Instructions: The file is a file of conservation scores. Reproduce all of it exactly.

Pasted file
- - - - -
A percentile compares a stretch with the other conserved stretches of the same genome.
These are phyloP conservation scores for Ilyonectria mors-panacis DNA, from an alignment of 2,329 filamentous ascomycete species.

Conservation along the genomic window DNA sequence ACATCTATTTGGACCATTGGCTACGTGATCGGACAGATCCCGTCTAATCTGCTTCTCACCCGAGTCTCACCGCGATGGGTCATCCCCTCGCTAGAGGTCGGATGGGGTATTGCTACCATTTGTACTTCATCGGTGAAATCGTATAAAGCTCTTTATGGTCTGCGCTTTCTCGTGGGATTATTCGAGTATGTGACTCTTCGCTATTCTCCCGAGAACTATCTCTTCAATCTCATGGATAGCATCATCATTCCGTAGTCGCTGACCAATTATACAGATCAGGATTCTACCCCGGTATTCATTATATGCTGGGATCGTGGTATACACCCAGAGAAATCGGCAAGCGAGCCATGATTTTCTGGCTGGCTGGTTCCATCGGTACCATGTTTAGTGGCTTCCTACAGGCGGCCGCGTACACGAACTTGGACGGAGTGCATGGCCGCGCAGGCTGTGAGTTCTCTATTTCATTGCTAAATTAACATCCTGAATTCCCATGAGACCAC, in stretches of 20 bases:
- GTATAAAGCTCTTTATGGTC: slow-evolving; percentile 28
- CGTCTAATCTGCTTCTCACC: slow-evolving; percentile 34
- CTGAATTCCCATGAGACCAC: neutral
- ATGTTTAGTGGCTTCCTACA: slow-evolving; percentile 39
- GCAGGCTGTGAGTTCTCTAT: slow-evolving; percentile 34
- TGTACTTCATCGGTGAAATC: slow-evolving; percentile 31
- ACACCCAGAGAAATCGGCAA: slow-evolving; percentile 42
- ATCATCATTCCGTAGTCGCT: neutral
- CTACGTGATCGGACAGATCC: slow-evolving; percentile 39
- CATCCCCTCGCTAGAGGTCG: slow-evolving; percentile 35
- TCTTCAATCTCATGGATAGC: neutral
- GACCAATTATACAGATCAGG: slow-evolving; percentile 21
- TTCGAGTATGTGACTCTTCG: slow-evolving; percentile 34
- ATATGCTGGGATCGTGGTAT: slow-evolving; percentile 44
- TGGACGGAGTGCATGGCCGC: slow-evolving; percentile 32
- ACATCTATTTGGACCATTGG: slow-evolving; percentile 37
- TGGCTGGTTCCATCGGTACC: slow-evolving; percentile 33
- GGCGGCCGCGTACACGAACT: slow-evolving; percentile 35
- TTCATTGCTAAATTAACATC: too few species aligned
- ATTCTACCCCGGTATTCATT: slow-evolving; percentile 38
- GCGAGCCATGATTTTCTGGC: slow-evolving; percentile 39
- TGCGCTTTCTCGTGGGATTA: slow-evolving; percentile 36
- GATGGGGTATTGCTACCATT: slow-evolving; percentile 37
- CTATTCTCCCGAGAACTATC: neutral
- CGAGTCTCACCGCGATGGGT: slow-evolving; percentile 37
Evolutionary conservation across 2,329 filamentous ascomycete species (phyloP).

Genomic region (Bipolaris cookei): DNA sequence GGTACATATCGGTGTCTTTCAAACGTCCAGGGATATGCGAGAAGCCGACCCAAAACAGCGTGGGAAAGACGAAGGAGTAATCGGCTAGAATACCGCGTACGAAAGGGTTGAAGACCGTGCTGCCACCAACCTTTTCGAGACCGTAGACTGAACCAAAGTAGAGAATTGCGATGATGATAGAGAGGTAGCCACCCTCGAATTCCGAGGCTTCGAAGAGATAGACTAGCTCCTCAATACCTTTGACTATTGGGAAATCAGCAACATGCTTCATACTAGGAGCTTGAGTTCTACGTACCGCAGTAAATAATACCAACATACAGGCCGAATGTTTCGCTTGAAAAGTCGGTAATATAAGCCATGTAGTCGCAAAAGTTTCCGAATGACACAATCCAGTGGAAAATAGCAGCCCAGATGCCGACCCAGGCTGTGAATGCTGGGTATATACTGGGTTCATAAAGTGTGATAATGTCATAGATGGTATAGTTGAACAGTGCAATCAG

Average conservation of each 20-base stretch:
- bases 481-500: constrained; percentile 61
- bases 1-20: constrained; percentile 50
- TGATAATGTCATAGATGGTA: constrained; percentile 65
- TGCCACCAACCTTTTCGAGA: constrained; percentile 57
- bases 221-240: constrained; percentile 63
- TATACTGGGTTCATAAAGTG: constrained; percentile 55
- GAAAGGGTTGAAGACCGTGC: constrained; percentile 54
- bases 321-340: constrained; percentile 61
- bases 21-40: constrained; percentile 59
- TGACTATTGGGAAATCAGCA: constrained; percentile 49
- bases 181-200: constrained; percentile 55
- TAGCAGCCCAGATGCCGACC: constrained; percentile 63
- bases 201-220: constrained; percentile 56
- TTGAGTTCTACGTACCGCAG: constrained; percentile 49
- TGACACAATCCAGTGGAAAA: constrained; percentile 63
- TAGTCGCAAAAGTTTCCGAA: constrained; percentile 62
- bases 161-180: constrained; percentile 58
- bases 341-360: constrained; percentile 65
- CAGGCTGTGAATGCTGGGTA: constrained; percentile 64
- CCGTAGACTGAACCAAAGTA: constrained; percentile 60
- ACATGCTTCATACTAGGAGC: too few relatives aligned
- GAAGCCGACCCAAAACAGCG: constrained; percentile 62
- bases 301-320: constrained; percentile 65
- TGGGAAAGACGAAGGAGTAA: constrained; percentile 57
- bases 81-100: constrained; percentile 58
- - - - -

A percentile compares a stretch with the other conserved stretches of the same genome.
These are phyloP conservation scores for Ilyonectria mors-panacis DNA, from an alignment of 2,329 filamentous ascomycete species.

Conservation along the genomic window DNA sequence ACATCTATTTGGACCATTGGCTACGTGATCGGACAGATCCCGTCTAATCTGCTTCTCACCCGAGTCTCACCGCGATGGGTCATCCCCTCGCTAGAGGTCGGATGGGGTATTGCTACCATTTGTACTTCATCGGTGAAATCGTATAAAGCTCTTTATGGTCTGCGCTTTCTCGTGGGATTATTCGAGTATGTGACTCTTCGCTATTCTCCCGAGAACTATCTCTTCAATCTCATGGATAGCATCATCATTCCGTAGTCGCTGACCAATTATACAGATCAGGATTCTACCCCGGTATTCATTATATGCTGGGATCGTGGTATACACCCAGAGAAATCGGCAAGCGAGCCATGATTTTCTGGCTGGCTGGTTCCATCGGTACCATGTTTAGTGGCTTCCTACAGGCGGCCGCGTACACGAACTTGGACGGAGTGCATGGCCGCGCAGGCTGTGAGTTCTCTATTTCATTGCTAAATTAACATCCTGAATTCCCATGAGACCAC, in stretches of 20 bases:
- GTATAAAGCTCTTTATGGTC: slow-evolving; percentile 28
- CGTCTAATCTGCTTCTCACC: slow-evolving; percentile 34
- CTGAATTCCCATGAGACCAC: neutral
- ATGTTTAGTGGCTTCCTACA: slow-evolving; percentile 39
- GCAGGCTGTGAGTTCTCTAT: slow-evolving; percentile 34
- TGTACTTCATCGGTGAAATC: slow-evolving; percentile 31
- ACACCCAGAGAAATCGGCAA: slow-evolving; percentile 42
- ATCATCATTCCGTAGTCGCT: neutral
- CTACGTGATCGGACAGATCC: slow-evolving; percentile 39
- CATCCCCTCGCTAGAGGTCG: slow-evolving; percentile 35
- TCTTCAATCTCATGGATAGC: neutral
- GACCAATTATACAGATCAGG: slow-evolving; percentile 21
- TTCGAGTATGTGACTCTTCG: slow-evolving; percentile 34
- ATATGCTGGGATCGTGGTAT: slow-evolving; percentile 44
- TGGACGGAGTGCATGGCCGC: slow-evolving; percentile 32
- ACATCTATTTGGACCATTGG: slow-evolving; percentile 37
- TGGCTGGTTCCATCGGTACC: slow-evolving; percentile 33
- GGCGGCCGCGTACACGAACT: slow-evolving; percentile 35
- TTCATTGCTAAATTAACATC: too few species aligned
- ATTCTACCCCGGTATTCATT: slow-evolving; percentile 38
- GCGAGCCATGATTTTCTGGC: slow-evolving; percentile 39
- TGCGCTTTCTCGTGGGATTA: slow-evolving; percentile 36
- GATGGGGTATTGCTACCATT: slow-evolving; percentile 37
- CTATTCTCCCGAGAACTATC: neutral
- CGAGTCTCACCGCGATGGGT: slow-evolving; percentile 37
Evolutionary conservation across 2,329 filamentous ascomycete species (phyloP).

Genomic region (Bipolaris cookei): DNA sequence GGTACATATCGGTGTCTTTCAAACGTCCAGGGATATGCGAGAAGCCGACCCAAAACAGCGTGGGAAAGACGAAGGAGTAATCGGCTAGAATACCGCGTACGAAAGGGTTGAAGACCGTGCTGCCACCAACCTTTTCGAGACCGTAGACTGAACCAAAGTAGAGAATTGCGATGATGATAGAGAGGTAGCCACCCTCGAATTCCGAGGCTTCGAAGAGATAGACTAGCTCCTCAATACCTTTGACTATTGGGAAATCAGCAACATGCTTCATACTAGGAGCTTGAGTTCTACGTACCGCAGTAAATAATACCAACATACAGGCCGAATGTTTCGCTTGAAAAGTCGGTAATATAAGCCATGTAGTCGCAAAAGTTTCCGAATGACACAATCCAGTGGAAAATAGCAGCCCAGATGCCGACCCAGGCTGTGAATGCTGGGTATATACTGGGTTCATAAAGTGTGATAATGTCATAGATGGTATAGTTGAACAGTGCAATCAG

Average conservation of each 20-base stretch:
- bases 481-500: constrained; percentile 61
- bases 1-20: constrained; percentile 50
- TGATAATGTCATAGATGGTA: constrained; percentile 65
- TGCCACCAACCTTTTCGAGA: constrained; percentile 57
- bases 221-240: constrained; percentile 63
- TATACTGGGTTCATAAAGTG: constrained; percentile 55
- GAAAGGGTTGAAGACCGTGC: constrained; percentile 54
- bases 321-340: constrained; percentile 61
- bases 21-40: constrained; percentile 59
- TGACTATTGGGAAATCAGCA: constrained; percentile 49
- bases 181-200: constrained; percentile 55
- TAGCAGCCCAGATGCCGACC: constrained; percentile 63
- bases 201-220: constrained; percentile 56
- TTGAGTTCTACGTACCGCAG: constrained; percentile 49
- TGACACAATCCAGTGGAAAA: constrained; percentile 63
- TAGTCGCAAAAGTTTCCGAA: constrained; percentile 62
- bases 161-180: constrained; percentile 58
- bases 341-360: constrained; percentile 65
- CAGGCTGTGAATGCTGGGTA: constrained; percentile 64
- CCGTAGACTGAACCAAAGTA: constrained; percentile 60
- ACATGCTTCATACTAGGAGC: too few relatives aligned
- GAAGCCGACCCAAAACAGCG: constrained; percentile 62
- bases 301-320: constrained; percentile 65
- TGGGAAAGACGAAGGAGTAA: constrained; percentile 57
- bases 81-100: constrained; percentile 58